The Small Intestine: Introduction and Index
The small intestine is the portal for absorption of virtually all nutrients into blood. Accomplishing this transport entails breaking down large supramolecular aggregates into small molecules that can be transported across the epithelium. An exception to this statement is seen in herbivores, where large amounts of short chain fatty acids are absorbed at other sites.
By the time ingesta reaches the small intestine, foodstuffs have been mechanically broken down and reduced to a liquid by mastication and grinding in the stomach. Once within the small intestine, these macromolecular aggregates are exposed to pancreatic enzymes and bile, which enables digestion to molecules capable or almost capable of being absorbed. The final stages of digestion occur on the surface of the small intestinal epithelium.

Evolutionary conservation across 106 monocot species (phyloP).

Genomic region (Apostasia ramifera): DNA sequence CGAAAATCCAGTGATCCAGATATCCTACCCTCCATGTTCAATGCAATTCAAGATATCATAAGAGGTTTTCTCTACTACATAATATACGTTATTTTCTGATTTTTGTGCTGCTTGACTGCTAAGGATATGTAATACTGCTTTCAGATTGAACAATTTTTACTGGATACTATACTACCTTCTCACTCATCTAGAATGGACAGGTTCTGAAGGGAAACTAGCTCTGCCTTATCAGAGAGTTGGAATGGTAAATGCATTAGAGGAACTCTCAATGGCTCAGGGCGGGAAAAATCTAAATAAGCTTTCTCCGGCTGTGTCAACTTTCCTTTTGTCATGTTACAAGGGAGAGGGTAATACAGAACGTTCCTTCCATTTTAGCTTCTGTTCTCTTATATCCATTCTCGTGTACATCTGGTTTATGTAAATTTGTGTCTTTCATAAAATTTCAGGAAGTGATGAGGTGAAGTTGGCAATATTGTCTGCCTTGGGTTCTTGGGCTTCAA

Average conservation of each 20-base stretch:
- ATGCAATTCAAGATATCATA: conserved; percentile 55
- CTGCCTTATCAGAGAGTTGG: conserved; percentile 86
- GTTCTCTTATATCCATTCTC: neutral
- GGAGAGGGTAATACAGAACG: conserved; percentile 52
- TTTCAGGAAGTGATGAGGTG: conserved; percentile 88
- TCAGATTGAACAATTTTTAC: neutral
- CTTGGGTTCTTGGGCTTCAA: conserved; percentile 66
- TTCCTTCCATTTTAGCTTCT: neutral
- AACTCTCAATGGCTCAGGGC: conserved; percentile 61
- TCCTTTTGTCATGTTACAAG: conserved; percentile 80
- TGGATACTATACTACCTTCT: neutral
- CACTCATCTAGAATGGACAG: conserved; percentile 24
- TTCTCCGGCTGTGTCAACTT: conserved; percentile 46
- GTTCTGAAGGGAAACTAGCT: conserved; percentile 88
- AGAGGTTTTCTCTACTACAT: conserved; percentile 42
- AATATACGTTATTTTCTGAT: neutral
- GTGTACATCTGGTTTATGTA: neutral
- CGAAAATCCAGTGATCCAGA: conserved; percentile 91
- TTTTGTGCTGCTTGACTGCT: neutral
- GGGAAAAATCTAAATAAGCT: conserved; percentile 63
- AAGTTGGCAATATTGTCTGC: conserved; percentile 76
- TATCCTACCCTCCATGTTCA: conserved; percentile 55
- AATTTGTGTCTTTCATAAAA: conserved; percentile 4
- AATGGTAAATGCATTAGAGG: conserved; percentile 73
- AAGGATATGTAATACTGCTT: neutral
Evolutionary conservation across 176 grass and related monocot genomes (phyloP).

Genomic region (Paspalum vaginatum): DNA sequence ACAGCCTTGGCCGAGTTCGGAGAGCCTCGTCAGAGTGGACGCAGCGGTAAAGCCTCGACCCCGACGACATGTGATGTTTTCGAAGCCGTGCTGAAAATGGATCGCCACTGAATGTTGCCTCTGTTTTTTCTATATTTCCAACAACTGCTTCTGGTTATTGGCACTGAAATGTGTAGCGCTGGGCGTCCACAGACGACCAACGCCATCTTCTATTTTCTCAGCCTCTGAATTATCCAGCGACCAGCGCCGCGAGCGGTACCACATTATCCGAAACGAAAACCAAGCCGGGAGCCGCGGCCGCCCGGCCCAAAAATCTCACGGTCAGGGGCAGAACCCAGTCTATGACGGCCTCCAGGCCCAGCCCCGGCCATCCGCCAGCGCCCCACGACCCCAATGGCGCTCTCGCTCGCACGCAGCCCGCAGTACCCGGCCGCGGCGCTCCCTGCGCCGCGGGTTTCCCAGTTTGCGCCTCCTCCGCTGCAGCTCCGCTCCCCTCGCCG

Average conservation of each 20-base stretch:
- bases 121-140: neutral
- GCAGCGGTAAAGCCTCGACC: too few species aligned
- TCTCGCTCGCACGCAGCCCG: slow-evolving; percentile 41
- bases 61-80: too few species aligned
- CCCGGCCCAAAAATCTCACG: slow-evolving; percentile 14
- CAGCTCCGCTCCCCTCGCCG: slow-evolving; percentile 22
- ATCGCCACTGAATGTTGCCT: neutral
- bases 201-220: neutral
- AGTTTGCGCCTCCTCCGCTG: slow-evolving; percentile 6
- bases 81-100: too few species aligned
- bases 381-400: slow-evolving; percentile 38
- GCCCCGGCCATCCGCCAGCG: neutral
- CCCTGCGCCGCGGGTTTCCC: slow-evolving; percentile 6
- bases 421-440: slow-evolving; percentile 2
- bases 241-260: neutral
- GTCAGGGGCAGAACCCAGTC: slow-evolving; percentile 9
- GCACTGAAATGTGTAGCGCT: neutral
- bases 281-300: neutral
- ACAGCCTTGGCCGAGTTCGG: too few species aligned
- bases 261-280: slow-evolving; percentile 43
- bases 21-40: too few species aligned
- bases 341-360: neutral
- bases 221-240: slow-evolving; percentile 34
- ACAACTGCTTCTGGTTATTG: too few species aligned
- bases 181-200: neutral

The net effect of passage through the small intestine is absorption of most of the water and electrolytes (sodium, chloride, potassium) and essentially all dietary organic molecules (including glucose, amino acids and fatty acids). Through these activities, the small intestine not only provides nutrients to the body, but plays a critical role in water and acid-base balance.
Core concepts in small intestinal physiology are presented as the following topics:
- Gross and Microscopic Anatomy of the Small Intestine
- Villi, Crypts and the Life Cycle of Small Intestinal Enterocytes
- Small Intestinal Motility
- Overview of Transport Across the Intestinal Epithelium
- Secretion in the Small Intestine
- Absorption in the Small Intestine: General Mechanisms
- Absorption of Water and Electrolytes
- Absorption of Monosaccharides
- Absorption of Amino Acids and Peptides
- Absorption of Lipids
Advanced and supplemental topics related to physiology of the small intestine:
- Small Intestinal Brush Border Enzymes
- Absorption of Minerals and Metals
- Absorption of Vitamins
- Paneth Cells
- Ontogeny of Small Intestinal Digestive and Absorptive Function
- Gastrointestinal Transit: How Long Does It Take?
Pathophysiology and diseases affecting the small intestine:
- The Gastrointestinal Barrier
- Pathophysiology of Diarrhea
- Lactose Intolerance (Lactase Non-Persistence)
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